Cora came out of the bedroom and twirled, arms out slightly, showing herself off in a blue-and-white bikini. “How do you like me in this?”

“I think you’re beautiful in it,” Keelig said with a smile. “Of course, I think you’re even more beautiful out of it, so I suppose my judgement is suspect.”

She stuck out her tongue and waggled the tips at him. When he responded in kind she said, “Oh! I didn’t know you could do that! That’s wonderful!”

“What’s wonderful?”

“That you can wiggle your tongue-tips up and down independently. I think we have a great future together.”

“I certainly hope so. I’ve been planning it for a while.” He grinned. “Shall we go back in and build a little more of it?”

“No, silly. You promised me a walk on the beach.” She looked up at him. “Of course, afterward….”

“Promises, promises. Woman, you are impossible.”

She turned her head, to look coyly out of the corner of her eyes. “Well, maybe not impossible, actually…. ”

“Actually, no.” Both laughed, staccato pops, and he said, “All right, get your wrap. We’ll go walk on the beach.”

As they left the hotel, he remarked, “This beach might actually be worth it. It’s as pretty as any I’ve seen.”

“What’s that overhead? Oh! It’s a machine of some kind. I thought it was an animal.”

“Yes, it’s a machine, called a hang glider. It rides the winds; when the wind blows onshore, like now, the big hill between the hotel and the sea turns it upward, and the humans ride it with their machines.”

“Can we try it? It looks wonderful.”

“Patience, please… perhaps in a few days. I want a chance to enjoy you for a while, before you convert yourself into a bag of broken bones in the infirmary.”

“Pooh.” She stuck out her tongue again, but he only grinned and took her arm. They walked more or less north from the hotel, first along a boardwalk with shops and restaurants on the shore side, then along a concrete sidewalk in a grassy area with twisted trees. To the left a roadway intended for the local ground-machines, currently unoccupied, separated the beach from a row of homes and shops, stuccoed and painted in bright colors.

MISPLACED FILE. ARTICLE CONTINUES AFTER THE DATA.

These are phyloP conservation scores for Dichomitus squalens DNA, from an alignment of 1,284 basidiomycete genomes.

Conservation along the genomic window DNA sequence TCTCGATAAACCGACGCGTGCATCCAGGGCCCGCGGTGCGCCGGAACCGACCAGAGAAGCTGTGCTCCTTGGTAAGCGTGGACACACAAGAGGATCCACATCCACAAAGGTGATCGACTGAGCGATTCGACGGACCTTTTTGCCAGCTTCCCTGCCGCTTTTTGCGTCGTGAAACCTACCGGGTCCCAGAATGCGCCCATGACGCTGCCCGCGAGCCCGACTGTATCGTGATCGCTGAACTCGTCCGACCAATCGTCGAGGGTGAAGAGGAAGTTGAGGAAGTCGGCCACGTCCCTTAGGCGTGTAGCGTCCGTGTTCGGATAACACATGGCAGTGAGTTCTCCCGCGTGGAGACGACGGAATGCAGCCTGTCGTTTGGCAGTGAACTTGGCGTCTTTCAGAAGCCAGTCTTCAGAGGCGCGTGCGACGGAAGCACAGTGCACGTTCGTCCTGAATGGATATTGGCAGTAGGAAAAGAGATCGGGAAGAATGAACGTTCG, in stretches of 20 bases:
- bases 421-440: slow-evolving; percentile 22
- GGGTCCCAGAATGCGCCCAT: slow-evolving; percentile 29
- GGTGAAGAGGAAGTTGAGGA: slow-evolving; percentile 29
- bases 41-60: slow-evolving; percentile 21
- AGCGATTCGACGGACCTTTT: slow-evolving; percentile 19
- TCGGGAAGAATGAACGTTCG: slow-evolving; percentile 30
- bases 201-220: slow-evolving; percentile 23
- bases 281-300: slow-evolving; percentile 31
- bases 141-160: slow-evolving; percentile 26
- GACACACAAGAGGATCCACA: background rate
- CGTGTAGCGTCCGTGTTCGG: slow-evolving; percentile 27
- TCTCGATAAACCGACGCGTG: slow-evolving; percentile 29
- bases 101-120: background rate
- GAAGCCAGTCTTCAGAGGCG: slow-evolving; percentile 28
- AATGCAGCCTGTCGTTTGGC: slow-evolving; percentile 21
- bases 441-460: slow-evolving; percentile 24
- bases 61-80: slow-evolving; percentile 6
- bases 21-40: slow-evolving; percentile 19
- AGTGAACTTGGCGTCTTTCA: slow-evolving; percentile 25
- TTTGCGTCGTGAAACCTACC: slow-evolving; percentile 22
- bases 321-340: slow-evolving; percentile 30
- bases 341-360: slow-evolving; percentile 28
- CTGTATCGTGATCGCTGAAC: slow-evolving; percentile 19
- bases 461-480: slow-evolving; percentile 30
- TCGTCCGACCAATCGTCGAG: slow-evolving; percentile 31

A kiosk of boards painted pale blue sat at the junction of two sidewalks, and Keelig pointed at it. “Do you want something to drink? They have several nice things here.”

“Something non-alcoholic, I think. The sun is bright, and I don’t want to give myself a headache.”

“I know just the thing.” He spoke to the attendant in the local language, receiving a smile and two cylindrical objects in return for an ornh-piece. The attendant waved and said something cheerful, and Cora smiled and waved in return. “Here,” Keelig said, passing over one of the cans. “It’s called ‘guarana’, and is supposed to aid in alertness and intelligence. Do you know how to open it?”

“Yes, these things are starting to show up everywhere,” Cora told him, and worked the pop-top expertly. “I even found klisti in one, on Zenth.”

“Good… it’s also supposed to excite the libido,” he said when she had taken a healthy sip.

She laughed. “Then you should be drinking something else… so should I, for that matter.” The kiosk sported a large sign, black rectangular human letters on white, with a few curlicues. “I’ve never seen one of these,” Cora mused. “What precisely does it say?”

Keelig waved. “The usual. Products, goods, and services with origin off Earth are forbidden to be sold, given, or otherwise transferred to persons within or dependent upon the polity known as ‘United States of America.’ The sign uses much more precise terms in the local language, which is called Portuguese.”

“Is the Interdict holding?”

“So far… the bür report fewer incursions in the last uzul. They have only had to destroy one illegally transported zifthkakik in that time, a small one, intended for ground cars.”

“Was there much collateral damage?”

“No, the humans had attempted to conceal it deep below ground in a rural area. The result is only a smoking hole… enough about that; it is too sad a story for a beautiful day.”

She nodded and waved up the beach. “You were right. This is really pretty.”

“I think so.” The beach stretched north in a long, nearly-straight line. People of several species, predominantly human but including Grallt, zeref, and one or two n’saith, sported on floating boards in the surf. Several small islands, the same shape as the loaf-shaped hill that separated the hotel from the sea, dotted the water, which sparkled beneath the daystar.

The two set off up the beach, holding hands, laughing and touching. They were by no means the only ones doing so, but other activities were in progress as well: swimming, riding the floating boards, ball games of various types, a gang of children in a vigorous game of chase-one-another. “Oh, look!” Cora said, then contradicted herself. “No, don’t look,” she said firmly, and grasped his chin to turn his head away.